The Dos and Don’ts of Painting Miniature Bases
How do you base your miniatures? Do you paint them and glue before basing the miniatures or glue them before painting? Do you use super glue or plastic cement?
Bases play a crucial role in making your tabletop miniatures stand out. Hence, how you base your models will impact their overall appearance.
Want to learn the right way to base your miniatures? In this guide, we discuss some important steps to consider when basing miniatures.
Introduction to Painting Miniature Bases
As mentioned earlier, bases make your miniatures look gorgeous – but that’s not the only thing they do.
Miniature bases provide a stage for your model to stand while giving the models a unique theme or terrain through textures, shapes, and colors that differentiate them from others.
Most mini painters often skip this step when painting their miniature models. If you love the Wargaming universe, especially the Warhammer models, you really do want them since they give your model more height and statement value.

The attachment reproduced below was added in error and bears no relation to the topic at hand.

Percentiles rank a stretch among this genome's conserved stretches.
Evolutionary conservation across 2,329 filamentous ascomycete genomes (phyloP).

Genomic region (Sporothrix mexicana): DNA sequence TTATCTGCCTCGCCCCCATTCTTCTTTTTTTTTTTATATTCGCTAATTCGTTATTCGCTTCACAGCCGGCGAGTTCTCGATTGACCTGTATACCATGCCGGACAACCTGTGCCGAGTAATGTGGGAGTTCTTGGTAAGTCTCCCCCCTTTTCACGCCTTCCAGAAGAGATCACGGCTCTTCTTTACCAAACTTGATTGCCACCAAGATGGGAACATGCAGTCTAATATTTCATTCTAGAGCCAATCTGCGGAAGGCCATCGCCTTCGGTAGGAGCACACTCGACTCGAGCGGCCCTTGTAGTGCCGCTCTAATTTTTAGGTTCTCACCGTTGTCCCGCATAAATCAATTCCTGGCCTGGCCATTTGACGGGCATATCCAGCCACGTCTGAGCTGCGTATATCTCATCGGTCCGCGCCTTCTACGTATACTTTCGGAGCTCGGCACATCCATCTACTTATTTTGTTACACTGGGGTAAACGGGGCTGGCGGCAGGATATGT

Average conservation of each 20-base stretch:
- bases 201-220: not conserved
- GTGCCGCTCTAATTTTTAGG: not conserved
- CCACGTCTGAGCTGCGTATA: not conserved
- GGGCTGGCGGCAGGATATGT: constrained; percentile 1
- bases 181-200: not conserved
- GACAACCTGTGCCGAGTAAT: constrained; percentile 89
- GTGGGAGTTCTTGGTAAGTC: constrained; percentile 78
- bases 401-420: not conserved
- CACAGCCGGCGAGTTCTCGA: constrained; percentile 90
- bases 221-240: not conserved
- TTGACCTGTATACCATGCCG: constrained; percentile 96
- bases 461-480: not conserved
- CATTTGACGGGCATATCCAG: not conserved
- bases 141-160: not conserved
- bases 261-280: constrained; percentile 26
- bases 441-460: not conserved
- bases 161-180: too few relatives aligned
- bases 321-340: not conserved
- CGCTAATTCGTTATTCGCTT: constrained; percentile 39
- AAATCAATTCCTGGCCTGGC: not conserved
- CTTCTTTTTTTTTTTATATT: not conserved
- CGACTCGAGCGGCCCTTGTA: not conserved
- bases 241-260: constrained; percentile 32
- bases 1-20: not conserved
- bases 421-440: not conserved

Before you start basing your miniatures, you need to know that bases come in three different styles – the round basses, used mainly for plastic miniatures, and the square bases, typically made of wood or metal. Besides this, most mini painters make their own bases for their miniatures.
Want to learn to make miniature bases? Read our guide on “How to Make Bases for Miniatures.”
Dos and Don’ts of Painting Miniature Bases
Painting miniature bases is tricky but super easy with the right hacks and skills. To ensure a seamless process, here’s what you should do when basing your miniatures.
- Mix PVA and Sand for Sand Texture
When making land, most mini painters spread the glue across the base and then sprinkle it on the sand and rocks, but this technique won’t last long. To ensure durability and ensure all of your sand and rock sticks well, I mix PVA glue and sand before applying it to the base. Don’t fear the glue/gravel mixture. It won’t make you lose the texture you intend to create on the base.
- Do the Lazy Trick
Sometimes, spending time on one thing can make the whole process feel tiring. To avoid this, a lazy and fast trick I often recommend when basing miniatures is to use texture paint, wash the base, and drybrush paint. If the texture paint is dark enough, you don’t even need the wash!